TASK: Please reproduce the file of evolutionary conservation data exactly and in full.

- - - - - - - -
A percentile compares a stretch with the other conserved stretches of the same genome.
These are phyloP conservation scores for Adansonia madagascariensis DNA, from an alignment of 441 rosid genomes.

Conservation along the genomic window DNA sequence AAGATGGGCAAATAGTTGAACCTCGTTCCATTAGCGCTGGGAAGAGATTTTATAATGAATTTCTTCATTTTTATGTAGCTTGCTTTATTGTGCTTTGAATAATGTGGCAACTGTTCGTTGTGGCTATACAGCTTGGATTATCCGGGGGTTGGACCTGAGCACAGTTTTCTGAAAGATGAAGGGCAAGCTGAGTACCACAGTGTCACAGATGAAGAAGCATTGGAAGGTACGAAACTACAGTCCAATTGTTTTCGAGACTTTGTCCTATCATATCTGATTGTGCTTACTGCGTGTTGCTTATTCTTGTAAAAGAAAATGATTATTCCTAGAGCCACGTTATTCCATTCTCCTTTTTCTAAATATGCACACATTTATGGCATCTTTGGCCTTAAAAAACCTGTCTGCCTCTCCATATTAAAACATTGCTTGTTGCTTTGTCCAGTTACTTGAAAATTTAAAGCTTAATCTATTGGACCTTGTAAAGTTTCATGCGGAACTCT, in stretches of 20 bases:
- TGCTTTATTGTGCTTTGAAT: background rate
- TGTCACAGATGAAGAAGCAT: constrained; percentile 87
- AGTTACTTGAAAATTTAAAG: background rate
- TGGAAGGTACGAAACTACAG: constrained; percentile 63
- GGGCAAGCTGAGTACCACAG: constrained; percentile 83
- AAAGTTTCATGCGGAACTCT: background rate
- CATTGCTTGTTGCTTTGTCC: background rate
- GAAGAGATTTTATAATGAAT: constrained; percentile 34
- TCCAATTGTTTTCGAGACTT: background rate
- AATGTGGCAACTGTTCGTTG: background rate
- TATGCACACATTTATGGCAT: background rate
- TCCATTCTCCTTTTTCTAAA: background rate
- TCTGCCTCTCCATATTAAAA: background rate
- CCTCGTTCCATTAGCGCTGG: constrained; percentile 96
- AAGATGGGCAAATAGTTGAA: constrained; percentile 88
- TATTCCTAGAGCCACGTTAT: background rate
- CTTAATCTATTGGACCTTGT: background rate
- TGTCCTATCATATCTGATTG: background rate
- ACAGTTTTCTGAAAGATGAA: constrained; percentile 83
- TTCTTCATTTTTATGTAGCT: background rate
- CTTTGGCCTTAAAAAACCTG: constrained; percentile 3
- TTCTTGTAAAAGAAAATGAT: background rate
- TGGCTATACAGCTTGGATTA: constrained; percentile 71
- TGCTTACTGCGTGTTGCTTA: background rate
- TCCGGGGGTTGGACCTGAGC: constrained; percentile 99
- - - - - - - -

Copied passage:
A percentile compares a stretch with the other conserved stretches of the same genome.
These are phyloP conservation scores for Adansonia madagascariensis DNA, from an alignment of 441 rosid genomes.

Conservation along the genomic window DNA sequence AAGATGGGCAAATAGTTGAACCTCGTTCCATTAGCGCTGGGAAGAGATTTTATAATGAATTTCTTCATTTTTATGTAGCTTGCTTTATTGTGCTTTGAATAATGTGGCAACTGTTCGTTGTGGCTATACAGCTTGGATTATCCGGGGGTTGGACCTGAGCACAGTTTTCTGAAAGATGAAGGGCAAGCTGAGTACCACAGTGTCACAGATGAAGAAGCATTGGAAGGTACGAAACTACAGTCCAATTGTTTTCGAGACTTTGTCCTATCATATCTGATTGTGCTTACTGCGTGTTGCTTATTCTTGTAAAAGAAAATGATTATTCCTAGAGCCACGTTATTCCATTCTCCTTTTTCTAAATATGCACACATTTATGGCATCTTTGGCCTTAAAAAACCTGTCTGCCTCTCCATATTAAAACATTGCTTGTTGCTTTGTCCAGTTACTTGAAAATTTAAAGCTTAATCTATTGGACCTTGTAAAGTTTCATGCGGAACTCT, in stretches of 20 bases:
- TGCTTTATTGTGCTTTGAAT: background rate
- TGTCACAGATGAAGAAGCAT: constrained; percentile 87
- AGTTACTTGAAAATTTAAAG: background rate
- TGGAAGGTACGAAACTACAG: constrained; percentile 63
- GGGCAAGCTGAGTACCACAG: constrained; percentile 83
- AAAGTTTCATGCGGAACTCT: background rate
- CATTGCTTGTTGCTTTGTCC: background rate
- GAAGAGATTTTATAATGAAT: constrained; percentile 34
- TCCAATTGTTTTCGAGACTT: background rate
- AATGTGGCAACTGTTCGTTG: background rate
- TATGCACACATTTATGGCAT: background rate
- TCCATTCTCCTTTTTCTAAA: background rate
- TCTGCCTCTCCATATTAAAA: background rate
- CCTCGTTCCATTAGCGCTGG: constrained; percentile 96
- AAGATGGGCAAATAGTTGAA: constrained; percentile 88
- TATTCCTAGAGCCACGTTAT: background rate
- CTTAATCTATTGGACCTTGT: background rate
- TGTCCTATCATATCTGATTG: background rate
- ACAGTTTTCTGAAAGATGAA: constrained; percentile 83
- TTCTTCATTTTTATGTAGCT: background rate
- CTTTGGCCTTAAAAAACCTG: constrained; percentile 3
- TTCTTGTAAAAGAAAATGAT: background rate
- TGGCTATACAGCTTGGATTA: constrained; percentile 71
- TGCTTACTGCGTGTTGCTTA: background rate
- TCCGGGGGTTGGACCTGAGC: constrained; percentile 99